The new study found that mercury in the estuary sediment of the St. Louis River was, on average, ten times higher than the sediment from the Bad River, which scientists used to compare in the study. The Bad River is less than 100 miles away and is subject to the same airborne mercury deposition patterns for new mercury, but is not affected by historic local industrial or urban sources of mercury. It served as a control for research.
Scientists also found that the mercury levels in the pikeperch in the St. Louis River estuary averaged twice that in Bad River fish.
Additionally, 60 percent of the pikeperch and 50 percent of the pike tested by the St. Louis River had higher levels of mercury than federal guidelines for human consumption.
And it is clear that not everyone follows the advice on fish consumption. According to a 2012 study by the Minnesota Department of Health, one in 10 babies born in the Lake Superior area of Minnesota had unsafe levels of toxic mercury in their bloodstream, likely because their mothers ate too much contaminated fish during pregnancy.
Regardless of the source of the original mercury, the water in the St. Louis River is particularly good at converting it to the toxic form known as methylation because it contains so much dissolved oxygen. Tea-colored waters and those with large wetlands have been known for years to allow more mercury to be converted to the toxic form and accumulated in fish.
And the new study confirmed that fish that spend more time in the river have more mercury, while fish that migrate out of the estuary and spend more time in the Upper Lake, where there is far less old mercury, have far less mercury in their tissues to have.
“The fish that (mostly remained in the estuary) had two or three times higher mercury content than those in the Upper Lake,” said Janssen because of the old mercury in the river sediment.
Hotspot cleanups can help
Hoffman said the results of the study will help determine how to reduce mercury levels in the fish.
Globally, mercury pollution has decreased in the last few decades, in large part due to the fact that coal-fired power plants have less mercury in the chimneys. Some states, like Minnesota, have also gone to great lengths to reduce the amount of mercury in the waste stream, including trapping mercury when leaving dental offices and banning mercury in batteries, counters, and other household items.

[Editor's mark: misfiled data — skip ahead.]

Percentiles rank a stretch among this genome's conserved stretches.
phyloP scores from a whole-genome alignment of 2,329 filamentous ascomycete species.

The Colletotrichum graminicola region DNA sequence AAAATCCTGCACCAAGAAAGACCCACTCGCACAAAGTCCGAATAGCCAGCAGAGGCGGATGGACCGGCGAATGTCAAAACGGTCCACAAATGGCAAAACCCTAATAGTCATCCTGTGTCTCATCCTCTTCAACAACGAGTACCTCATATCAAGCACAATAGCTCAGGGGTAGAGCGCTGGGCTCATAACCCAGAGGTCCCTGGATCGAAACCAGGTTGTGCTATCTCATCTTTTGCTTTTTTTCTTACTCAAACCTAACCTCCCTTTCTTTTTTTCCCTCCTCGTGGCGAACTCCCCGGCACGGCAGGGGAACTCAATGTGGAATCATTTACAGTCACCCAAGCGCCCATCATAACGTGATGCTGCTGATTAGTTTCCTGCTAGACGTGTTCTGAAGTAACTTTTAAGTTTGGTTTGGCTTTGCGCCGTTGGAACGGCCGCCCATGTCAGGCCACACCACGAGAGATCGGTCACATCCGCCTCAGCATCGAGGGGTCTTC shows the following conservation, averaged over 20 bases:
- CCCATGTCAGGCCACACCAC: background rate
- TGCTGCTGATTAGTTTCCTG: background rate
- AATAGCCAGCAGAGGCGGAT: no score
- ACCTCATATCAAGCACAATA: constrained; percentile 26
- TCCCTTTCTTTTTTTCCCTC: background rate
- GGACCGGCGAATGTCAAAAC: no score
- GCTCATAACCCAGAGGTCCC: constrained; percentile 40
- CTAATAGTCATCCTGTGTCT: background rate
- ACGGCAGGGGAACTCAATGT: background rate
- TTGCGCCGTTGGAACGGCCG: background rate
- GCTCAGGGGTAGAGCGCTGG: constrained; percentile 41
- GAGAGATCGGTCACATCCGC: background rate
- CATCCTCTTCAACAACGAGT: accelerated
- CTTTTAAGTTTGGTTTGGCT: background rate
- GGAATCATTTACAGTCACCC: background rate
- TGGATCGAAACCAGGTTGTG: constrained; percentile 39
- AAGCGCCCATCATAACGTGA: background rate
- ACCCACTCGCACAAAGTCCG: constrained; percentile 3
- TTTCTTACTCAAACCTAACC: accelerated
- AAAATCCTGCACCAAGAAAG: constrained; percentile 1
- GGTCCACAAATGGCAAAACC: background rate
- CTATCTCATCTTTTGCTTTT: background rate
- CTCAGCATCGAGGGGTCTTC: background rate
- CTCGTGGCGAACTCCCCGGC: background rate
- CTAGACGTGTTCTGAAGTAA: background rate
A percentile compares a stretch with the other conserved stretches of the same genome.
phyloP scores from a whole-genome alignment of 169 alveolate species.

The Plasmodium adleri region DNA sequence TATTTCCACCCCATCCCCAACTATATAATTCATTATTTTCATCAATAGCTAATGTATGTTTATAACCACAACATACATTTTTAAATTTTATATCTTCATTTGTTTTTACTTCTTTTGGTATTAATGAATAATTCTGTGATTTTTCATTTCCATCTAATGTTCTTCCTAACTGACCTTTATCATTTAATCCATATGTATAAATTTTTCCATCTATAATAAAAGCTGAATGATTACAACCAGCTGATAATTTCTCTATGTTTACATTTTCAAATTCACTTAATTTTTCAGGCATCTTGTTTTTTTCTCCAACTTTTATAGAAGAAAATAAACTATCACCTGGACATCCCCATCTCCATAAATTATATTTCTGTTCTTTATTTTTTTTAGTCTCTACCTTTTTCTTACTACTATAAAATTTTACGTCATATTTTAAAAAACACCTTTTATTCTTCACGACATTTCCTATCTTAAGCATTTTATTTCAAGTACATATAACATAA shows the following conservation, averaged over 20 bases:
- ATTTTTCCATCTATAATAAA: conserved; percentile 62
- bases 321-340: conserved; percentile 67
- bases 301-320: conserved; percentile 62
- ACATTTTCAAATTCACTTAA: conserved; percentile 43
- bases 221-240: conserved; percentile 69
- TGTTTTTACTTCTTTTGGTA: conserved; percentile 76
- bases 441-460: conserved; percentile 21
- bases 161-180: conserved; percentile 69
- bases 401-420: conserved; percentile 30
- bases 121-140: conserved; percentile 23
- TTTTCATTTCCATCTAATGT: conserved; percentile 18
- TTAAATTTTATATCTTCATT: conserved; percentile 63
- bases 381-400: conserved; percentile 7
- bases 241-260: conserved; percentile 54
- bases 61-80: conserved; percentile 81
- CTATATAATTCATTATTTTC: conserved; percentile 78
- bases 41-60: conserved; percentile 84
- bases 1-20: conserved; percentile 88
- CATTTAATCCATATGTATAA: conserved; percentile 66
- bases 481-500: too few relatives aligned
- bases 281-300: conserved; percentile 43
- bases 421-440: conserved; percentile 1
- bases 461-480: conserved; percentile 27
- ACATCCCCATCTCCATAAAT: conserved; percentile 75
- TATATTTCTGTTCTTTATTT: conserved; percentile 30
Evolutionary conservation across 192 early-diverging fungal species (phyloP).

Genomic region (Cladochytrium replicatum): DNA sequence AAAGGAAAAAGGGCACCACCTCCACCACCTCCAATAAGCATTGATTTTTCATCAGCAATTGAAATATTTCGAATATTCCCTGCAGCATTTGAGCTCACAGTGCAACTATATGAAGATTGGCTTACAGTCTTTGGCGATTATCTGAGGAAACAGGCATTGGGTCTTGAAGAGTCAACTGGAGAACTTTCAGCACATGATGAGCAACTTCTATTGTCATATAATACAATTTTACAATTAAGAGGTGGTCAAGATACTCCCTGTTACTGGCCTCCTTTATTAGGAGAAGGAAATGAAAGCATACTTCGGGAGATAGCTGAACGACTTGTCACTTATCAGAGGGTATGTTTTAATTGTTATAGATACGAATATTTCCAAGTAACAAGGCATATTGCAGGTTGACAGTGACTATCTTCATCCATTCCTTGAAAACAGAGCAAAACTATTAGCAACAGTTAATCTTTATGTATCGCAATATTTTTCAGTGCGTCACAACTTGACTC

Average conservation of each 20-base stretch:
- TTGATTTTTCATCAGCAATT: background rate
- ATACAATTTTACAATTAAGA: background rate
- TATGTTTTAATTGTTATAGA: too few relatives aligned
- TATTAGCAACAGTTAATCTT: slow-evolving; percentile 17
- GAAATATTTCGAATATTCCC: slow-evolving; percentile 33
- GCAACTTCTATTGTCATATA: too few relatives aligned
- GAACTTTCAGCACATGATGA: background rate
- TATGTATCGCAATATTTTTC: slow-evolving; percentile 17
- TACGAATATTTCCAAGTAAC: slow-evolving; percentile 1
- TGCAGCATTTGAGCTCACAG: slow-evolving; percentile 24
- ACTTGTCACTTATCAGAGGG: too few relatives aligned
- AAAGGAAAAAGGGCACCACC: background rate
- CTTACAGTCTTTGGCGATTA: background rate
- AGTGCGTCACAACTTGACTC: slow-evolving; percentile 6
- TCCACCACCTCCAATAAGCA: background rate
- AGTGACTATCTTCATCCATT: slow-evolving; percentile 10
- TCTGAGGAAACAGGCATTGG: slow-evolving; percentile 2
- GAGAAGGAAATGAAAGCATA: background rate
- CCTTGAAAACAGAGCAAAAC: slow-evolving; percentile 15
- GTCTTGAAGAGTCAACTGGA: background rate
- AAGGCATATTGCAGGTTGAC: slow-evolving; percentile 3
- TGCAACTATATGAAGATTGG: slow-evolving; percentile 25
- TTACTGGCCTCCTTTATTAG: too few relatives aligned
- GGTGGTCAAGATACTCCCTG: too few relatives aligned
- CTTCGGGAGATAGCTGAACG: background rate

But all of these efforts did not lower the mercury levels in St. Louis River fish because there was still so much old mercury available in the ecosystem that sat in the sediment waiting to go from feeding invertebrates to small fish, large fish, and fish in then people to be transported down the food chain.
But efforts to remove this mercury-laced sediment or cap it so it doesn’t get into the water can help, Hoffman said, if targeted at the most toxic hotspots.
Tens of millions of dollars worth of projects in progress or completed – at Munger Landing, the ponds behind Erie Pier, 21st Avenue West, Azcon / DSPA Slip, and Minnesota Slip in Duluth and Howards Bay in Superior – all utilize or keep old mercury out of the estuary ecosystem.
“We believe these projects, some of which have already taken place or are ongoing, will make a difference,” said Hoffman.
The scientists will return regularly and check the top layer of sediment and test the fish to see if the mercury levels are actually going down.
“We’ll want to see if the source’s fingerprint changes over time,” Hoffman said after the sediment cleanup effort. Less mercury in fish should have the old fingerprint. And especially for people who want to eat fish: “Does this change the total concentration of mercury in the fish? We think it will be. “
Janssen said similar efforts to trace the source of mercury are already being made in the Fox River in Wisconsin, as well as high-mercury sites in Alabama, California and Oregon.
Mercury fingerprint tracking is a very useful technique. It determines how you do the cleanup on each site, ”she said.
In the meantime, the mouth of the St. Louis River can serve as an example, which has already been massively rehabilitated for a decade as part of the Great Lakes Restoration Initiative.
“It’s a national mercury purification demonstration project,” Hoffman said.